BARCELONA (Reuters) - Around one million people filled central Barcelona on Tuesday to celebrate Catalonia’s commemorative day and boost a bid for independence which has left deep divisions almost a year after it brought Spain to a constitutional crisis.
Tractors bearing red-and-yellow Catalan flags rolled into Barcelona from rural areas and separatists in red T-shirts bearing the slogan “Let’s build the Republic!” chanted and sang.
The huge turnout, estimated by local police, was a response to a call from Catalan regional president Quim Torra and his predecessor Carles Puigdemont, who fled to Brussels last October after Madrid dismissed his government, to show continued support for independence from Spain.
Socialist Prime Minister Pedro Sanchez, who took office in June, has taken a more conciliatory approach than his conservative predecessor Mariano Rajoy but has stood firm against a vote on or move toward independence.
Watching Tuesday’s protest on the broad avenue that slices diagonally through Barcelona, 59-year-old psychologist Montse Martin said the movement needed to regain momentum.
“Let’s see if from today there will be a turning point and we will be able to move forward,” she said. “We have to get down to work and not focus so much on what has happened, as serious as it was, but look to the future.”
The Sept. 11 “Diada” celebration marks the fall of Barcelona to Spain in 1714, and has been adopted by independence activists in recent years.
It falls just over a year after Puigdemont’s administration held a referendum which Madrid sent riot police to try to stop, and made a unilateral declaration of independence.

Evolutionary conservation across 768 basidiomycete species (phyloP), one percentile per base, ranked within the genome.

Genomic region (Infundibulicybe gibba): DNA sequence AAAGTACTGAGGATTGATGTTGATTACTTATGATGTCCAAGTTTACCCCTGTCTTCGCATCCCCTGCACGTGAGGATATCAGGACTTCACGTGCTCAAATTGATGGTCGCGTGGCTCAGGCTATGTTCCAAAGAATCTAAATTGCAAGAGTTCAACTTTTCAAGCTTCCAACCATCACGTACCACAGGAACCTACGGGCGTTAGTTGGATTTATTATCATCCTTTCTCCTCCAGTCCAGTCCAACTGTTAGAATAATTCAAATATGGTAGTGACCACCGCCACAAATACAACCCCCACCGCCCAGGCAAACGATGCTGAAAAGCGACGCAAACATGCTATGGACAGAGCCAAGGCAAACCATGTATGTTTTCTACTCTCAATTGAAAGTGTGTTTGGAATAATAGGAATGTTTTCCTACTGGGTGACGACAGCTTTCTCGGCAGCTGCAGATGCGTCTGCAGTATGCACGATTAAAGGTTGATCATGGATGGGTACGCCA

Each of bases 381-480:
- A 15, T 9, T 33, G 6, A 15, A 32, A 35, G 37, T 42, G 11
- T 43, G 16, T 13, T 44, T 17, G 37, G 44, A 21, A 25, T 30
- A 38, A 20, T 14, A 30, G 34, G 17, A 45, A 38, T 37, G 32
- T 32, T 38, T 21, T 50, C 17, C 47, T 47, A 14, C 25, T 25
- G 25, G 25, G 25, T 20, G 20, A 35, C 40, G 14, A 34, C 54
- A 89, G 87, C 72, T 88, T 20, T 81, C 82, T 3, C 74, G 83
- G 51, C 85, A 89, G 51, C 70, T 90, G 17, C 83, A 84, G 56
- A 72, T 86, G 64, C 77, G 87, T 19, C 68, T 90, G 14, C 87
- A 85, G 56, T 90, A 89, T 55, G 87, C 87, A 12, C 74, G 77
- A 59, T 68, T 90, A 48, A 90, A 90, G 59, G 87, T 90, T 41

Rajoy then imposed direct rule, on the basis of Spain’s constitution, which states the country is indivisible.
Torra and other attendees at the march wore yellow ribbons representing nine politicians and activists awaiting trial in jail for their role in the independence bid.
Their trials are expected to start later this year, a potential new source of tension. Sanchez told a Senate session on Tuesday that what Catalonia needed was “law and dialogue”.
Divisions over the question of secession are stark in a region that makes up around one fifth of Spain’s economic output and already has a high level of autonomy in areas including education and health, and its own police force.
A July poll showed 46.7 percent of Catalans saying they wanted an independent state while 44.9 percent did not. A separatist coalition won regional elections in December, although the fervently pro-unionist Ciudadanos emerged as the single largest party.
Ciudadanos’s leader, Barcelona-born Albert Rivera, said on Twitter the Diada had been turned into “a day of exclusion, hatred and attack on Spain”.
Yellow-hued banners bearing the faces of those in jail and the word ‘Free’ hung from city lamp posts.
Maria Angels Brugada, waiting for friends at a central square ahead of an evening march, said the prisoners and the politicians who fled into exile would set the mood for this year’s celebration.
“There are many people who aren’t here and are without their families,” said the 61-year-old. “It gives me goose pimples just talking about it.”
Writing by Isla Binnie and Sonya Dowsett; Editing by John Stonestreet